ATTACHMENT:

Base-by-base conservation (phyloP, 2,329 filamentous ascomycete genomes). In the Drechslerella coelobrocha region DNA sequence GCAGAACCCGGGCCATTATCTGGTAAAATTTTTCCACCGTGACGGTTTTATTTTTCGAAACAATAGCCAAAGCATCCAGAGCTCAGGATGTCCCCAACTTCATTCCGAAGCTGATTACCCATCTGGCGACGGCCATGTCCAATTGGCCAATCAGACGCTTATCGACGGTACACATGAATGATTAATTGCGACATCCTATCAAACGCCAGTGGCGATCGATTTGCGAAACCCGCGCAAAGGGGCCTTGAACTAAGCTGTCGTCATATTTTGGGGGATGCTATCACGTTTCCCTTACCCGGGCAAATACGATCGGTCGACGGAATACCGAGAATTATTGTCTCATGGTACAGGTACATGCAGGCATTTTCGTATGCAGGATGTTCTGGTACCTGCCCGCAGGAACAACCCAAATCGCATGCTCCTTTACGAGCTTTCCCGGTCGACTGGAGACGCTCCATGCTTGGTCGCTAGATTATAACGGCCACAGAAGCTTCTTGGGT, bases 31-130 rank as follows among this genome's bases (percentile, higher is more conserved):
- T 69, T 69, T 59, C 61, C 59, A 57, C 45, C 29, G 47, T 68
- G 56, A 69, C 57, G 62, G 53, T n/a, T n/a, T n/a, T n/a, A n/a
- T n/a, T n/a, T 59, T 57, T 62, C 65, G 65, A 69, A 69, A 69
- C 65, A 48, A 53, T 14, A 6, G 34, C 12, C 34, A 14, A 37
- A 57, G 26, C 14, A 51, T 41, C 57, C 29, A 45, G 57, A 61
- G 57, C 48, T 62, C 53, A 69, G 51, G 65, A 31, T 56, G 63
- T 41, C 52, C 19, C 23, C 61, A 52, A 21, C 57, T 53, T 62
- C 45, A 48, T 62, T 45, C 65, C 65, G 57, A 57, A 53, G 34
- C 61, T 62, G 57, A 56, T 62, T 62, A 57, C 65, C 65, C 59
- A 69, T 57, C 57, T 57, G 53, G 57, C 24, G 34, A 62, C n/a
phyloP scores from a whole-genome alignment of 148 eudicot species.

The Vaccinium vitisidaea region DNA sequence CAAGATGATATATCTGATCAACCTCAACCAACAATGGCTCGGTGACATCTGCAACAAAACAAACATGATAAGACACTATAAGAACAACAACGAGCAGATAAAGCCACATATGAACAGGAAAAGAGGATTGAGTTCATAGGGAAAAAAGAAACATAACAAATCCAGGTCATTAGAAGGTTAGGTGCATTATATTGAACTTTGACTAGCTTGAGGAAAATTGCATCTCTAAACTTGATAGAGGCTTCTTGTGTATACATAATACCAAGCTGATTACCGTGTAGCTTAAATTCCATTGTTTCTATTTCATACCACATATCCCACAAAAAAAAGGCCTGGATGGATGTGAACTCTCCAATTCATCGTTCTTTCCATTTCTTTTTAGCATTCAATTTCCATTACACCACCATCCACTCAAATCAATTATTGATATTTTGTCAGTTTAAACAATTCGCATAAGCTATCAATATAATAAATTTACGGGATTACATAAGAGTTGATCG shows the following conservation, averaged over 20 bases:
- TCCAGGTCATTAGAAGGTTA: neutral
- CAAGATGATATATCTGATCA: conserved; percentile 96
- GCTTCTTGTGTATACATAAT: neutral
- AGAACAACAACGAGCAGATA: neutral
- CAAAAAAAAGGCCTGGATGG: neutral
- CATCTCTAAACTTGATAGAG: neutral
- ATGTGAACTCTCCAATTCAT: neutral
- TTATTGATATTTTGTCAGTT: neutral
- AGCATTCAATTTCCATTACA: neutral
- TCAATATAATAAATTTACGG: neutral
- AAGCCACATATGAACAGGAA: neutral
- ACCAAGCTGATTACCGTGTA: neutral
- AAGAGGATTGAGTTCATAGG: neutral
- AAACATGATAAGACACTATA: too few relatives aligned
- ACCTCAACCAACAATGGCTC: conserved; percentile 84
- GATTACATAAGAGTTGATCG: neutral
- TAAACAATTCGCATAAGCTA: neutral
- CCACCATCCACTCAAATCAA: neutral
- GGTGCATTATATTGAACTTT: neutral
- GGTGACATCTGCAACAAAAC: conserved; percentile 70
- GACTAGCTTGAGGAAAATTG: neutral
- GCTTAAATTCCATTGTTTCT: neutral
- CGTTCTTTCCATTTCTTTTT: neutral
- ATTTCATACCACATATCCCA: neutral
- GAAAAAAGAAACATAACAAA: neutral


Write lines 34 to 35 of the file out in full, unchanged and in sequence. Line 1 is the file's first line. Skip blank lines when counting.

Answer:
- GACTAGCTTGAGGAAAATTG: neutral
- GCTTAAATTCCATTGTTTCT: neutral